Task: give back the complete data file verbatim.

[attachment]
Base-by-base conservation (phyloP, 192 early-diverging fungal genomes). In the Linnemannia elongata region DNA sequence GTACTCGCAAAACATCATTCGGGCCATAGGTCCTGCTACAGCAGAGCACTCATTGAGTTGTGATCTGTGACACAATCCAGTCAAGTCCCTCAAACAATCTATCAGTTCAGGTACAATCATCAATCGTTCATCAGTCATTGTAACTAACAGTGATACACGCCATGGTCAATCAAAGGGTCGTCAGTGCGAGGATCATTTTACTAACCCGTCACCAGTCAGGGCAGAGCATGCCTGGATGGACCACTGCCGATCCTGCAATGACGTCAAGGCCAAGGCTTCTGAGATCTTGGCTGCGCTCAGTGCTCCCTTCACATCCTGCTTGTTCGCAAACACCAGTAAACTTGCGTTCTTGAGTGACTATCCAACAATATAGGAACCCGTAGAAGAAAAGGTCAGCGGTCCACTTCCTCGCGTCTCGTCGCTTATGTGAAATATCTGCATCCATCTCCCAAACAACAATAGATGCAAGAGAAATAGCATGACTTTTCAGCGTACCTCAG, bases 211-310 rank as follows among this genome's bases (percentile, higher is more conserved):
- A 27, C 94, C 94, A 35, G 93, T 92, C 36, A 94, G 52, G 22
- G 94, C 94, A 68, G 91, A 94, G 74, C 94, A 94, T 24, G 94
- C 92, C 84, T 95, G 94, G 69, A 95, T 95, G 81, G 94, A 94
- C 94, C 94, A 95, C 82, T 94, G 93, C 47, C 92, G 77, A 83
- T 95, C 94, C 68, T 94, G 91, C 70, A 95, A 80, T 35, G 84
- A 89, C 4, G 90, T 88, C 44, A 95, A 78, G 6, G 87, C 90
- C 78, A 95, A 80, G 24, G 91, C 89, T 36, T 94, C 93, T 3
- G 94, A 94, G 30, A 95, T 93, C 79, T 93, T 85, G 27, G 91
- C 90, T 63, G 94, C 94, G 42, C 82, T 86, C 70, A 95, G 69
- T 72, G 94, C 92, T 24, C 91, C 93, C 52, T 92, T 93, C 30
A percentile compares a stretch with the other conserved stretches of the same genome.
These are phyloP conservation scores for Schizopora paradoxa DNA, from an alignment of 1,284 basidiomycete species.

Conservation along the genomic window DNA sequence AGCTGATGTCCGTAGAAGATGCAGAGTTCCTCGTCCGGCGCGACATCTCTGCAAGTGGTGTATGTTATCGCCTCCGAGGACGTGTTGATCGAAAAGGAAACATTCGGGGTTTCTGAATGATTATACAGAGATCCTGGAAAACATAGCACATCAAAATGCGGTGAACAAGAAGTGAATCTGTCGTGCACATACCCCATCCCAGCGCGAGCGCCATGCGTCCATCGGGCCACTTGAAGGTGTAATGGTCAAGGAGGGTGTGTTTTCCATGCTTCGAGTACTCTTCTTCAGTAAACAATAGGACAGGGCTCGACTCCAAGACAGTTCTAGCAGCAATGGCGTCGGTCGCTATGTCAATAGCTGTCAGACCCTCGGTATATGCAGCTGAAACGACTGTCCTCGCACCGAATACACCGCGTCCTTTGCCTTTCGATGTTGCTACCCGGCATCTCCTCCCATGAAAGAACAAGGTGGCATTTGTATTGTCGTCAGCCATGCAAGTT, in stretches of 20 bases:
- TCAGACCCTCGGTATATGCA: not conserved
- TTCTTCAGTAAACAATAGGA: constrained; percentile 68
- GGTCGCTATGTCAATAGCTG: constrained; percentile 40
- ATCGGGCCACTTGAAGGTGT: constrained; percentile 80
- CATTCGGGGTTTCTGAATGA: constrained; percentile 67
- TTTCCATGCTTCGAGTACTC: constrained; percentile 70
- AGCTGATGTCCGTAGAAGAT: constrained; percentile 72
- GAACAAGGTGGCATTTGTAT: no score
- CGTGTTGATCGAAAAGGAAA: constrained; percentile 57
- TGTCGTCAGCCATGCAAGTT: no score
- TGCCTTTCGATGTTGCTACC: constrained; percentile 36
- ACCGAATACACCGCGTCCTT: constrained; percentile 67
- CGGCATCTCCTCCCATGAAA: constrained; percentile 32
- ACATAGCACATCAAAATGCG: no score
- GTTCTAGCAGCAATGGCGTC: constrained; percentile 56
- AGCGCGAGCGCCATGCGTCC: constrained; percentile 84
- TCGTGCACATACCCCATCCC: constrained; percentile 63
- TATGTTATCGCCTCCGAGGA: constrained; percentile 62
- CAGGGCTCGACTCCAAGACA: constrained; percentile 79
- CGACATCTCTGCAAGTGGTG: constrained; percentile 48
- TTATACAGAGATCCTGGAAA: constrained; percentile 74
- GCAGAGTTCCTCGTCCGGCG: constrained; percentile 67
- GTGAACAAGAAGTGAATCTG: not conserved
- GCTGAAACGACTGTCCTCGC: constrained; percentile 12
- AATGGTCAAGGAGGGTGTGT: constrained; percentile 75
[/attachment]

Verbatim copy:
Base-by-base conservation (phyloP, 192 early-diverging fungal genomes). In the Linnemannia elongata region DNA sequence GTACTCGCAAAACATCATTCGGGCCATAGGTCCTGCTACAGCAGAGCACTCATTGAGTTGTGATCTGTGACACAATCCAGTCAAGTCCCTCAAACAATCTATCAGTTCAGGTACAATCATCAATCGTTCATCAGTCATTGTAACTAACAGTGATACACGCCATGGTCAATCAAAGGGTCGTCAGTGCGAGGATCATTTTACTAACCCGTCACCAGTCAGGGCAGAGCATGCCTGGATGGACCACTGCCGATCCTGCAATGACGTCAAGGCCAAGGCTTCTGAGATCTTGGCTGCGCTCAGTGCTCCCTTCACATCCTGCTTGTTCGCAAACACCAGTAAACTTGCGTTCTTGAGTGACTATCCAACAATATAGGAACCCGTAGAAGAAAAGGTCAGCGGTCCACTTCCTCGCGTCTCGTCGCTTATGTGAAATATCTGCATCCATCTCCCAAACAACAATAGATGCAAGAGAAATAGCATGACTTTTCAGCGTACCTCAG, bases 211-310 rank as follows among this genome's bases (percentile, higher is more conserved):
- A 27, C 94, C 94, A 35, G 93, T 92, C 36, A 94, G 52, G 22
- G 94, C 94, A 68, G 91, A 94, G 74, C 94, A 94, T 24, G 94
- C 92, C 84, T 95, G 94, G 69, A 95, T 95, G 81, G 94, A 94
- C 94, C 94, A 95, C 82, T 94, G 93, C 47, C 92, G 77, A 83
- T 95, C 94, C 68, T 94, G 91, C 70, A 95, A 80, T 35, G 84
- A 89, C 4, G 90, T 88, C 44, A 95, A 78, G 6, G 87, C 90
- C 78, A 95, A 80, G 24, G 91, C 89, T 36, T 94, C 93, T 3
- G 94, A 94, G 30, A 95, T 93, C 79, T 93, T 85, G 27, G 91
- C 90, T 63, G 94, C 94, G 42, C 82, T 86, C 70, A 95, G 69
- T 72, G 94, C 92, T 24, C 91, C 93, C 52, T 92, T 93, C 30
A percentile compares a stretch with the other conserved stretches of the same genome.
These are phyloP conservation scores for Schizopora paradoxa DNA, from an alignment of 1,284 basidiomycete species.

Conservation along the genomic window DNA sequence AGCTGATGTCCGTAGAAGATGCAGAGTTCCTCGTCCGGCGCGACATCTCTGCAAGTGGTGTATGTTATCGCCTCCGAGGACGTGTTGATCGAAAAGGAAACATTCGGGGTTTCTGAATGATTATACAGAGATCCTGGAAAACATAGCACATCAAAATGCGGTGAACAAGAAGTGAATCTGTCGTGCACATACCCCATCCCAGCGCGAGCGCCATGCGTCCATCGGGCCACTTGAAGGTGTAATGGTCAAGGAGGGTGTGTTTTCCATGCTTCGAGTACTCTTCTTCAGTAAACAATAGGACAGGGCTCGACTCCAAGACAGTTCTAGCAGCAATGGCGTCGGTCGCTATGTCAATAGCTGTCAGACCCTCGGTATATGCAGCTGAAACGACTGTCCTCGCACCGAATACACCGCGTCCTTTGCCTTTCGATGTTGCTACCCGGCATCTCCTCCCATGAAAGAACAAGGTGGCATTTGTATTGTCGTCAGCCATGCAAGTT, in stretches of 20 bases:
- TCAGACCCTCGGTATATGCA: not conserved
- TTCTTCAGTAAACAATAGGA: constrained; percentile 68
- GGTCGCTATGTCAATAGCTG: constrained; percentile 40
- ATCGGGCCACTTGAAGGTGT: constrained; percentile 80
- CATTCGGGGTTTCTGAATGA: constrained; percentile 67
- TTTCCATGCTTCGAGTACTC: constrained; percentile 70
- AGCTGATGTCCGTAGAAGAT: constrained; percentile 72
- GAACAAGGTGGCATTTGTAT: no score
- CGTGTTGATCGAAAAGGAAA: constrained; percentile 57
- TGTCGTCAGCCATGCAAGTT: no score
- TGCCTTTCGATGTTGCTACC: constrained; percentile 36
- ACCGAATACACCGCGTCCTT: constrained; percentile 67
- CGGCATCTCCTCCCATGAAA: constrained; percentile 32
- ACATAGCACATCAAAATGCG: no score
- GTTCTAGCAGCAATGGCGTC: constrained; percentile 56
- AGCGCGAGCGCCATGCGTCC: constrained; percentile 84
- TCGTGCACATACCCCATCCC: constrained; percentile 63
- TATGTTATCGCCTCCGAGGA: constrained; percentile 62
- CAGGGCTCGACTCCAAGACA: constrained; percentile 79
- CGACATCTCTGCAAGTGGTG: constrained; percentile 48
- TTATACAGAGATCCTGGAAA: constrained; percentile 74
- GCAGAGTTCCTCGTCCGGCG: constrained; percentile 67
- GTGAACAAGAAGTGAATCTG: not conserved
- GCTGAAACGACTGTCCTCGC: constrained; percentile 12
- AATGGTCAAGGAGGGTGTGT: constrained; percentile 75